Also, if I'm to speak of artificial voices, I can't leave out a game I really like, "Crazy Climber". Its a bold game design where the main character does nothing but climb up a building, but when things like flower pots fall from the windows and they hit him, a voice comes out saying "Ow!"
The player and the character in the game have to synchronize, so its no exaggeration to say it was a monumental work with a fresh new game concept that created a huge stir.

A Chance Meeting with the producer of "Akumajo [Dracula]"
And then up to the point of making music

At first there were no game sounds except for sound effects, but as time passed, consequentially melodies would accompany them, creating music. Theres probably no need to explain to everyone who reads this magazine that a lot of masterpiece game music has come out of it.

In relation to that, I want to make a special mention of the game music in the series "Akumajo Densetsu". It's ominous sounds definitely supports it's dark appearance.

Of course for me the nature of this game series and it's sounds were very comfortable, so when MALICE MIZER was active it was something I put on display in my room when trying complete everything. Partly because of that, I had a talk about the plans for [the game] with Mr. IGA, the "Akumajo" series producer, at the Vampire Cafe. At the same time, he gave me a request hoping I would make a song for a ring tone as a musical image of the same game. I love the series so it was an event that made me very happy.

Regarding this request, what I created was a tune called "La Nuit Blanche" which means White Night.

"White Night Concert" was released in 2002. At that time the number of sounds that were used in mobile phone ring tones were very few, so constructing a balance of sounds was extremely difficult. However, once I got the grasp of the piece and finished it, it was really a huge asset for me in my musician life.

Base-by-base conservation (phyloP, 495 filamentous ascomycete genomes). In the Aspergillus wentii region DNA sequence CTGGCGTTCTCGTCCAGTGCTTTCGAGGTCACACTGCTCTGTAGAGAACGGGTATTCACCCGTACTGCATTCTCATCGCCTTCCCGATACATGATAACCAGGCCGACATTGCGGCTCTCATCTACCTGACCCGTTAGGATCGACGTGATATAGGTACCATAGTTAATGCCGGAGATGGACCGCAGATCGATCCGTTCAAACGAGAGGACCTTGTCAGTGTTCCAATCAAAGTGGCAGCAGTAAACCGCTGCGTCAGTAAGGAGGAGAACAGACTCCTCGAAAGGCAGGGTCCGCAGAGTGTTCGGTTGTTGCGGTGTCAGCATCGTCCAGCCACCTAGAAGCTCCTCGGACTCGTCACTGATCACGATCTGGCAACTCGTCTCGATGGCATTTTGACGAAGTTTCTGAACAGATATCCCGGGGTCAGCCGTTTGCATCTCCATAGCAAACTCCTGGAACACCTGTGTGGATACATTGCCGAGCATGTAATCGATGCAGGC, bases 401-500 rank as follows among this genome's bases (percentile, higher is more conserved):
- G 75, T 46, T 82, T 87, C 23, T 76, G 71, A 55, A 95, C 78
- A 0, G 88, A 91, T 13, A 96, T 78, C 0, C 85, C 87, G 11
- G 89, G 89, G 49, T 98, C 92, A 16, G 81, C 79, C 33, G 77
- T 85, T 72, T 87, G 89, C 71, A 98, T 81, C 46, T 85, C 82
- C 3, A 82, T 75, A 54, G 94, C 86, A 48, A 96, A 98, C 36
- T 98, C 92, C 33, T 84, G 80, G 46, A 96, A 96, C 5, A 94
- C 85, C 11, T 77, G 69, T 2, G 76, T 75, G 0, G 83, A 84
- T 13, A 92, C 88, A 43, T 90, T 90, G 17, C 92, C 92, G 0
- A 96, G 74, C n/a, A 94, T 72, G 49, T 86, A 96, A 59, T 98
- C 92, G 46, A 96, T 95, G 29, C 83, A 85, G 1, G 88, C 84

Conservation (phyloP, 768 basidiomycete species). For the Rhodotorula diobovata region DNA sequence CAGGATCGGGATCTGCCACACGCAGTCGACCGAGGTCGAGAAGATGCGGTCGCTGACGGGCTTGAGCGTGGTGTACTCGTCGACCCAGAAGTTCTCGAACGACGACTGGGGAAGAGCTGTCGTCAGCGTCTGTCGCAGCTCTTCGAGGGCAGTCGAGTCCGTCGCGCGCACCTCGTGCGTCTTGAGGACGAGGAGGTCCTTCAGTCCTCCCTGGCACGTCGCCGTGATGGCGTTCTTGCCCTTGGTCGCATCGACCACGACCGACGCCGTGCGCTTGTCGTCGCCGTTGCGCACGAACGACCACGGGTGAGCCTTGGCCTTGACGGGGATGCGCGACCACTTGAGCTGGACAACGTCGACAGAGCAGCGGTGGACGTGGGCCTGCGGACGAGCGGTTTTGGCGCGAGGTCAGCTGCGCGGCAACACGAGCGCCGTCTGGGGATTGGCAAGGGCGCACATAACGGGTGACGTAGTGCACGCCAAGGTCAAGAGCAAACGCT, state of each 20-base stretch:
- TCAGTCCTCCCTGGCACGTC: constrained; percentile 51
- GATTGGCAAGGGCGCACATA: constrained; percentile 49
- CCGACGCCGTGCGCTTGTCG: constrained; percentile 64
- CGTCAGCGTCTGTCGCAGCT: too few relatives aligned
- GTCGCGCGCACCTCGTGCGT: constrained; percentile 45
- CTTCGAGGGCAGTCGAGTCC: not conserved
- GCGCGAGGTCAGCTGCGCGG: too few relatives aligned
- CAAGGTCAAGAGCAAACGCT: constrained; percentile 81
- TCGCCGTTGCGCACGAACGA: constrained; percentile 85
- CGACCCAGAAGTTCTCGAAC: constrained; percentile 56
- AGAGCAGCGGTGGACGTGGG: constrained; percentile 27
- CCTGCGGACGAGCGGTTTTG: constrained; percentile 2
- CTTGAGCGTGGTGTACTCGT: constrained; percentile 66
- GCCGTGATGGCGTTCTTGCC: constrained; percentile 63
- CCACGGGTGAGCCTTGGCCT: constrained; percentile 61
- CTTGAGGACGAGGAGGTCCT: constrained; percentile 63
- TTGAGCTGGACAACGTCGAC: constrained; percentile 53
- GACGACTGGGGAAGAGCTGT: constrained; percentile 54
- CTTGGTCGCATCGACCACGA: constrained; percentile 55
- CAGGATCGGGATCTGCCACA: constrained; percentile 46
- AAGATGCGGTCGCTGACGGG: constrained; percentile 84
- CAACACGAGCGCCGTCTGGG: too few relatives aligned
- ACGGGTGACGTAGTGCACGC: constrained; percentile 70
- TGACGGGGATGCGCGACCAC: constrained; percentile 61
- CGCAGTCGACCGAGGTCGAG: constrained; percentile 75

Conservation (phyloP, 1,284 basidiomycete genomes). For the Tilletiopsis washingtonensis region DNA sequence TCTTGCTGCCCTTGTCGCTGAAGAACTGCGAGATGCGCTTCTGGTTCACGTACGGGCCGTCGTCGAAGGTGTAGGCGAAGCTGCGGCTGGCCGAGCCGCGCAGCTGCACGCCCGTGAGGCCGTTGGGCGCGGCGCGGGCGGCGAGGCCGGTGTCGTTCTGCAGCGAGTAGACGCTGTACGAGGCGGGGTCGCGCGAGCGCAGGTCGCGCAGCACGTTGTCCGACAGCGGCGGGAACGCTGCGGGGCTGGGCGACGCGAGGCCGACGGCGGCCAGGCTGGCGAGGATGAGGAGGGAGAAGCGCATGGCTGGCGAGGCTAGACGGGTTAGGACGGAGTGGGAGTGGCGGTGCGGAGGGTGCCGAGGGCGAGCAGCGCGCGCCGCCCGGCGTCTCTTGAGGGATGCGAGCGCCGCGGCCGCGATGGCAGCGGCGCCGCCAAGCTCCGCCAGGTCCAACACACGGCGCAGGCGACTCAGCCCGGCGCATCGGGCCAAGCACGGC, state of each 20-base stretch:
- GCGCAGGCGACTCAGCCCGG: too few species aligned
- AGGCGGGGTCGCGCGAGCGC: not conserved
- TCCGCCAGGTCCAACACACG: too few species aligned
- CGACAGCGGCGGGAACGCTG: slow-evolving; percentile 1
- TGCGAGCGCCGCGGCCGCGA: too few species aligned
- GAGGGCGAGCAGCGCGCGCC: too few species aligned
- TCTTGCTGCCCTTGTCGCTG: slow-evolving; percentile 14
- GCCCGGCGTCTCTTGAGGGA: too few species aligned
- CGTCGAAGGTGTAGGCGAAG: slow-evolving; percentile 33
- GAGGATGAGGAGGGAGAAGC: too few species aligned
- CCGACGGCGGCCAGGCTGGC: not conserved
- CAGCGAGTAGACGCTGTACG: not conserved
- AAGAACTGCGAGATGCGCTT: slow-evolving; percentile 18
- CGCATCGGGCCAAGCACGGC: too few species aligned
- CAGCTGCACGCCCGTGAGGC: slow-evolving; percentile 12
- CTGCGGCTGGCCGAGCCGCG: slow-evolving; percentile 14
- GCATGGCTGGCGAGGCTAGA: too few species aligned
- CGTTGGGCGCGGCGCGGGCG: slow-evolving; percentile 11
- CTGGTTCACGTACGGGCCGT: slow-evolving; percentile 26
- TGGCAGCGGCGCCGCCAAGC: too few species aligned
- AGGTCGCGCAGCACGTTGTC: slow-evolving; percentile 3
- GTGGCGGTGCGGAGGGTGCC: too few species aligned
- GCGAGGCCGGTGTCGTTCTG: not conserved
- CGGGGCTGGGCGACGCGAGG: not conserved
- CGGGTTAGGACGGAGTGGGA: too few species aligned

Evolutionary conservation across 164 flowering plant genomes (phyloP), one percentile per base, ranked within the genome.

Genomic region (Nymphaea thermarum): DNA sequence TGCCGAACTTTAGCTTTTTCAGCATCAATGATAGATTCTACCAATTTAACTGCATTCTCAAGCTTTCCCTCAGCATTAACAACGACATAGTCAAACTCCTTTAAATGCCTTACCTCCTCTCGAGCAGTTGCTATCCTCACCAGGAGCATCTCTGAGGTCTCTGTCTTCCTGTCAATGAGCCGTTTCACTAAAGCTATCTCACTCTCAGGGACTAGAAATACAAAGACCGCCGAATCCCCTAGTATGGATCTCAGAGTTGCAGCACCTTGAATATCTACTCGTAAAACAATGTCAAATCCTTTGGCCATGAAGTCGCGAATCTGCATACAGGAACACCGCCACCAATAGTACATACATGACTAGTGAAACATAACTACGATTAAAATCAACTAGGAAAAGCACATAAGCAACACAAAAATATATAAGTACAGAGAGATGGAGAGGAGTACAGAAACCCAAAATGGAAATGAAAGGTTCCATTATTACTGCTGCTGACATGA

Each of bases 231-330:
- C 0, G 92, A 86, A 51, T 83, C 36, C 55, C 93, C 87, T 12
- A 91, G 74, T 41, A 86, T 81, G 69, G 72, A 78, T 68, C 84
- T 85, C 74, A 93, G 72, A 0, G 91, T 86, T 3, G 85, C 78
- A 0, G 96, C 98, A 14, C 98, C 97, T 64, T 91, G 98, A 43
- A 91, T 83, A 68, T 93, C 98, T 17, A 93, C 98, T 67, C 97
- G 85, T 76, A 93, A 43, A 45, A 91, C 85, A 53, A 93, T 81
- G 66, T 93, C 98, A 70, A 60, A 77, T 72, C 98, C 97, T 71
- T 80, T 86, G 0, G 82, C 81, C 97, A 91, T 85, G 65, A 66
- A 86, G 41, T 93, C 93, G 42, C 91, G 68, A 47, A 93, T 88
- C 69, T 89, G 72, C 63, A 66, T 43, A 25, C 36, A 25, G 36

In recent years the media that comes along with packaged games is DVDs and Blu-ray. In the past it was different, so the fact that we've reached a point where a grand orchestra type sounds can be recorded makes it feel like we've practically reached the movie world.

From here on after, if I ever received a sound request from a game I like, I would definitely want to try it. Ever since I was a child, I grew up with video games, so for me writing dark magnificent game music is a significant dream I have.


In 1984 "Galaxian" was implemented for the Famicon. In this game Paul [Mauriat] was in one of the command inputs. There was an underhanded trick where the melody to Mauriat's "Queen of Sheba" would start playing and I remember being surprised and saying "cool" when this displayed in front of everyone. Hidden in sorrow, the "Queen of Sheba" is a really good song, and was something I would listen to many times on the Famicon.(Mana)

For those who are interested, I translated the conversation Mana had with IGA a long time ago. Its a great supplement to this issue, so if you haven't yet, please check it out here: Mana & IGA's secret Castlevania talk